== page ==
Alan Nitchman, Elliott’s vice president of operations, told AIN  customers have been taking advantage of the downtime for one hardware installation to have other equipment installed. “Most are opting to have a multi-item upgrade,” he said.

Among the specific STCs in Elliott’s pipeline are a series centering on the replacement of Hawker 700A EFIS and gyros with the Pro Line 21 Continuum system. STCs in the works for the package cover the Collins TCAS 4000, Universal’s TAWS with MFD-640 displays, Collins AHC-3000 AHRS and Honeywell EGPWS. Elliott is pursuing similar equipment upgrades for the Falcon 10 and Learjet 35.

Garrett Aviation, also a holder of a passel of avionics STCs, cited a drop in discretionary spending among business jet operators this year, leading to a decision to lay off nearly 50 workers.  

“We’re not where we’d like to be, but we think we’ll be back on track next year,” said Mike Anderson, director of avionics sales for Garrett. He added that the layoffs are considered temporary and the company hopes to rehire some of those employees soon.

Garrett has so far performed more than 70 TAWS installations, most of these Honeywell’s EGPWS and more recently the TAWS from Universal. Garrett has also gained several approvals for the Primus Epic CDS/R and Pro Line 21 systems, as well as RVSM approval packages using Honeywell, Collins and IS&S avionics. Garrett has issued several bids for complete cockpit upgrades.

Bucking the downward trend, Midcoast Aviation in its last fiscal year actually reported record income. In the last year Midcoast has opened a new facility at Spirit of St. Louis Airport in Chesterfield, Mo., returned three airplanes to service after major structural damage and developed an RVSM solution for the Hawker 700. That package, scheduled for group certification late last month, costs $50,000 to $250,000 and takes one to four weeks of downtime.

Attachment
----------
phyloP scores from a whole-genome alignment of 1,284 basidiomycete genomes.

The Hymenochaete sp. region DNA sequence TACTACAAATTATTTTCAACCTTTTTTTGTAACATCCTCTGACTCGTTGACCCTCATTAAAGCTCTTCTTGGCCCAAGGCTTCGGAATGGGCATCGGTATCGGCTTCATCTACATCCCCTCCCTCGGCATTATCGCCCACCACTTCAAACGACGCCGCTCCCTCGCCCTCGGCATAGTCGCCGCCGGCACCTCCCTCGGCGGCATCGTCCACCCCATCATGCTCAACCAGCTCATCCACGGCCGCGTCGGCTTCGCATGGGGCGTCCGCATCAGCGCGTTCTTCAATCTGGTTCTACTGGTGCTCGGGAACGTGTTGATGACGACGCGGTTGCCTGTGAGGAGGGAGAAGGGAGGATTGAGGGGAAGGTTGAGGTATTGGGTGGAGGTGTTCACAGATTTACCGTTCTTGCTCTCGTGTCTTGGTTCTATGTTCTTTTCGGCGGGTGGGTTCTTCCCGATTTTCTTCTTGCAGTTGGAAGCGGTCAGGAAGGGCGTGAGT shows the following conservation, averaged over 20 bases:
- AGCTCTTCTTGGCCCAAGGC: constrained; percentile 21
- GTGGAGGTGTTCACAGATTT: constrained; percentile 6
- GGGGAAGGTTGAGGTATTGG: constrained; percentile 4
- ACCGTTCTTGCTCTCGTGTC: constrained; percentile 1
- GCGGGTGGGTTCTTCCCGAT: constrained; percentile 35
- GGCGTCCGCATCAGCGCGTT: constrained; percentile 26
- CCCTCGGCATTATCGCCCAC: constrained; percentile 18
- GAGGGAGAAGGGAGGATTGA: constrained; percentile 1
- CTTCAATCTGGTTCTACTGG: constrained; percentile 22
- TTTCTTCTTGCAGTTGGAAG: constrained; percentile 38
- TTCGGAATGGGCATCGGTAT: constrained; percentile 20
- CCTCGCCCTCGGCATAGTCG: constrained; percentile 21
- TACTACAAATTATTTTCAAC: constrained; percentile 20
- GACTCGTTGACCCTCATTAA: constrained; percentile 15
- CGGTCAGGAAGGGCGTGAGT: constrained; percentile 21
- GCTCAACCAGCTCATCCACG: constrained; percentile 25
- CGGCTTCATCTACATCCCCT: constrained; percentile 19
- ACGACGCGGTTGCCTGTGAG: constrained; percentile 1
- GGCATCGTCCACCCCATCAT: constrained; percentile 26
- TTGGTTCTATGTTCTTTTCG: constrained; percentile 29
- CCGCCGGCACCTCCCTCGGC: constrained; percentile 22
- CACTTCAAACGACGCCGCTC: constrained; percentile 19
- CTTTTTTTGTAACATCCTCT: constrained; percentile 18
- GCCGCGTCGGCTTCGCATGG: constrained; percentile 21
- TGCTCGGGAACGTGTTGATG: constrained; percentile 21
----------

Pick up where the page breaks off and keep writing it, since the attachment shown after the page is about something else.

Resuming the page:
The new Spirit of St. Louis base is largely focused on aircraft maintenance, supplementing the company’s existing St. Louis facilities at the city’s Downtown Airport and Lambert-St. Louis International Airport. Midcoast made headlines in the last 12 months by restoring a pair of badly damaged Falcon 900s and a Gulfstream IV to service after accidents that might well have been write-offs.

In July Midcoast returned to service a Falcon 900B owned by BP Amoco that overran the runway on landing at Barnstable Municipal Airport in Hyannis, Mass., more than two years earlier. It was the first time a company other than Dassault Falcon Jet had handled such a heavy repair. During the work, Midcoast technicians fitted a new 900EX wing, an improved flap- control system, speed-brake panels and landing gear, while simultaneously making upgrades to the avionics, including installation of TCAS II, satcom, EGPWS and RVSM-capable equipment.

Also on the RVSM front, Grand Junction, Colo.-based West Star Aviation and Honeywell have teamed to develop an RVSM solution for Learjet 30-series airplanes equipped with the FC-200 autopilot and Century III Softflite wing. West Star will obtain STCs using Honeywell equipment that has already been RVSM-certified on the Gulfstream II and Citation 560 series.